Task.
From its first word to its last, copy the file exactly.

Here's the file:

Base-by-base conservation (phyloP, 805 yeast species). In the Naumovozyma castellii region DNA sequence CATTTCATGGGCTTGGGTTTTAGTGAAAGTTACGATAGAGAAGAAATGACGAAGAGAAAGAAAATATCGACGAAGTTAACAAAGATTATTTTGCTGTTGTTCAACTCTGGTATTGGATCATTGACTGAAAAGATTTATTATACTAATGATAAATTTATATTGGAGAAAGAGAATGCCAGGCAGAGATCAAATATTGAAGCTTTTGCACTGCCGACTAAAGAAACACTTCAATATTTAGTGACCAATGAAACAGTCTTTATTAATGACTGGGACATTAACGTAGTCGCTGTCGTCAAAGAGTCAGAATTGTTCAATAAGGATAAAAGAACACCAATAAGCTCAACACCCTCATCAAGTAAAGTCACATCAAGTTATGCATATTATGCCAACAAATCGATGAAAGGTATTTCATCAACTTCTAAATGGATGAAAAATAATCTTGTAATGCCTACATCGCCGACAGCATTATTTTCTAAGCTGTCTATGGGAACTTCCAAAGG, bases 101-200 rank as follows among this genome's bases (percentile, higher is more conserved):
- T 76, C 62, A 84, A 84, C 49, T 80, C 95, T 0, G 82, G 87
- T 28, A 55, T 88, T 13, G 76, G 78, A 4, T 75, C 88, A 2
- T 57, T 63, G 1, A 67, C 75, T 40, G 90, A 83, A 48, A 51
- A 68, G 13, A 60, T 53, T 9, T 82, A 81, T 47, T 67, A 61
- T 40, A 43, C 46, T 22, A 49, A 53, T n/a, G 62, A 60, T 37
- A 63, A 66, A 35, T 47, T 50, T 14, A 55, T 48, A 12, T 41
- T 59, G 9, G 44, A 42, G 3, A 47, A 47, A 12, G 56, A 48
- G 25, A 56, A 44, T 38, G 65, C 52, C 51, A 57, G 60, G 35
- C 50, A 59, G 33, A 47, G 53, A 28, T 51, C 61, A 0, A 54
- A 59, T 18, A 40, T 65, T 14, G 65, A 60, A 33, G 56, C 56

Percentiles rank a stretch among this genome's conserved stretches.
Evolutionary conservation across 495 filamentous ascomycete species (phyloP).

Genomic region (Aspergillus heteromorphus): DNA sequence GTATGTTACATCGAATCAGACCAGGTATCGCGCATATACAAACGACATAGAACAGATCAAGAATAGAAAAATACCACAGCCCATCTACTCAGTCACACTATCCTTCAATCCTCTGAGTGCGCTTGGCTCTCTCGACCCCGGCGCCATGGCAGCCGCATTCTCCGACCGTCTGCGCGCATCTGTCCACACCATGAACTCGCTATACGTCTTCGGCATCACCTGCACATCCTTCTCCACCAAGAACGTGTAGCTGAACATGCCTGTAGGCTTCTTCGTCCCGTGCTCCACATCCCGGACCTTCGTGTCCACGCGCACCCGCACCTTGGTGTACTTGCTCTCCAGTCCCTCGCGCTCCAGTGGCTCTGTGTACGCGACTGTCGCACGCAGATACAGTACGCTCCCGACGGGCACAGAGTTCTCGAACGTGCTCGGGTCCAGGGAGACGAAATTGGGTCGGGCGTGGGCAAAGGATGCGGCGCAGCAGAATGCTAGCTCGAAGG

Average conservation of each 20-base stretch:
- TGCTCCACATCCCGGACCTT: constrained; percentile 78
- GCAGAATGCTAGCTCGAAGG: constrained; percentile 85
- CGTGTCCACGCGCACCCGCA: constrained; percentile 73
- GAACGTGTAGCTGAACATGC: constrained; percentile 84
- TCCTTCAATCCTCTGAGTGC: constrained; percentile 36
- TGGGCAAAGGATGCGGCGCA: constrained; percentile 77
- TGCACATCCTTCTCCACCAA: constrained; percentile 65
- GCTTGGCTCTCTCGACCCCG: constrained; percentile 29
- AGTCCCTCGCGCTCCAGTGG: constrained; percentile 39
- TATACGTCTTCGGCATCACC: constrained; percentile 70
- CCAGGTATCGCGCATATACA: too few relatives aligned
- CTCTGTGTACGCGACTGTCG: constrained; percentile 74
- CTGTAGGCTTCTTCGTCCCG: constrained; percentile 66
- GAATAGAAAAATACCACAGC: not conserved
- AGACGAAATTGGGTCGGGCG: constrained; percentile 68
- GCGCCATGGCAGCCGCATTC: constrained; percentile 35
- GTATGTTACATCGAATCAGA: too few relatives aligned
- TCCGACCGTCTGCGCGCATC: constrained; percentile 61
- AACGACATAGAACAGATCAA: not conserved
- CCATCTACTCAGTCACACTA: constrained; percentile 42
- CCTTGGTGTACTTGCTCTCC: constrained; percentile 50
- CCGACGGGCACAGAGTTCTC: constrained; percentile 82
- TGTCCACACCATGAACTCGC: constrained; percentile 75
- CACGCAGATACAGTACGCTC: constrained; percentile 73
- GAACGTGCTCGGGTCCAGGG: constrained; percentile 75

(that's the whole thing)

Base-by-base conservation (phyloP, 805 yeast species). In the Naumovozyma castellii region DNA sequence CATTTCATGGGCTTGGGTTTTAGTGAAAGTTACGATAGAGAAGAAATGACGAAGAGAAAGAAAATATCGACGAAGTTAACAAAGATTATTTTGCTGTTGTTCAACTCTGGTATTGGATCATTGACTGAAAAGATTTATTATACTAATGATAAATTTATATTGGAGAAAGAGAATGCCAGGCAGAGATCAAATATTGAAGCTTTTGCACTGCCGACTAAAGAAACACTTCAATATTTAGTGACCAATGAAACAGTCTTTATTAATGACTGGGACATTAACGTAGTCGCTGTCGTCAAAGAGTCAGAATTGTTCAATAAGGATAAAAGAACACCAATAAGCTCAACACCCTCATCAAGTAAAGTCACATCAAGTTATGCATATTATGCCAACAAATCGATGAAAGGTATTTCATCAACTTCTAAATGGATGAAAAATAATCTTGTAATGCCTACATCGCCGACAGCATTATTTTCTAAGCTGTCTATGGGAACTTCCAAAGG, bases 101-200 rank as follows among this genome's bases (percentile, higher is more conserved):
- T 76, C 62, A 84, A 84, C 49, T 80, C 95, T 0, G 82, G 87
- T 28, A 55, T 88, T 13, G 76, G 78, A 4, T 75, C 88, A 2
- T 57, T 63, G 1, A 67, C 75, T 40, G 90, A 83, A 48, A 51
- A 68, G 13, A 60, T 53, T 9, T 82, A 81, T 47, T 67, A 61
- T 40, A 43, C 46, T 22, A 49, A 53, T n/a, G 62, A 60, T 37
- A 63, A 66, A 35, T 47, T 50, T 14, A 55, T 48, A 12, T 41
- T 59, G 9, G 44, A 42, G 3, A 47, A 47, A 12, G 56, A 48
- G 25, A 56, A 44, T 38, G 65, C 52, C 51, A 57, G 60, G 35
- C 50, A 59, G 33, A 47, G 53, A 28, T 51, C 61, A 0, A 54
- A 59, T 18, A 40, T 65, T 14, G 65, A 60, A 33, G 56, C 56

Percentiles rank a stretch among this genome's conserved stretches.
Evolutionary conservation across 495 filamentous ascomycete species (phyloP).

Genomic region (Aspergillus heteromorphus): DNA sequence GTATGTTACATCGAATCAGACCAGGTATCGCGCATATACAAACGACATAGAACAGATCAAGAATAGAAAAATACCACAGCCCATCTACTCAGTCACACTATCCTTCAATCCTCTGAGTGCGCTTGGCTCTCTCGACCCCGGCGCCATGGCAGCCGCATTCTCCGACCGTCTGCGCGCATCTGTCCACACCATGAACTCGCTATACGTCTTCGGCATCACCTGCACATCCTTCTCCACCAAGAACGTGTAGCTGAACATGCCTGTAGGCTTCTTCGTCCCGTGCTCCACATCCCGGACCTTCGTGTCCACGCGCACCCGCACCTTGGTGTACTTGCTCTCCAGTCCCTCGCGCTCCAGTGGCTCTGTGTACGCGACTGTCGCACGCAGATACAGTACGCTCCCGACGGGCACAGAGTTCTCGAACGTGCTCGGGTCCAGGGAGACGAAATTGGGTCGGGCGTGGGCAAAGGATGCGGCGCAGCAGAATGCTAGCTCGAAGG

Average conservation of each 20-base stretch:
- TGCTCCACATCCCGGACCTT: constrained; percentile 78
- GCAGAATGCTAGCTCGAAGG: constrained; percentile 85
- CGTGTCCACGCGCACCCGCA: constrained; percentile 73
- GAACGTGTAGCTGAACATGC: constrained; percentile 84
- TCCTTCAATCCTCTGAGTGC: constrained; percentile 36
- TGGGCAAAGGATGCGGCGCA: constrained; percentile 77
- TGCACATCCTTCTCCACCAA: constrained; percentile 65
- GCTTGGCTCTCTCGACCCCG: constrained; percentile 29
- AGTCCCTCGCGCTCCAGTGG: constrained; percentile 39
- TATACGTCTTCGGCATCACC: constrained; percentile 70
- CCAGGTATCGCGCATATACA: too few relatives aligned
- CTCTGTGTACGCGACTGTCG: constrained; percentile 74
- CTGTAGGCTTCTTCGTCCCG: constrained; percentile 66
- GAATAGAAAAATACCACAGC: not conserved
- AGACGAAATTGGGTCGGGCG: constrained; percentile 68
- GCGCCATGGCAGCCGCATTC: constrained; percentile 35
- GTATGTTACATCGAATCAGA: too few relatives aligned
- TCCGACCGTCTGCGCGCATC: constrained; percentile 61
- AACGACATAGAACAGATCAA: not conserved
- CCATCTACTCAGTCACACTA: constrained; percentile 42
- CCTTGGTGTACTTGCTCTCC: constrained; percentile 50
- CCGACGGGCACAGAGTTCTC: constrained; percentile 82
- TGTCCACACCATGAACTCGC: constrained; percentile 75
- CACGCAGATACAGTACGCTC: constrained; percentile 73
- GAACGTGCTCGGGTCCAGGG: constrained; percentile 75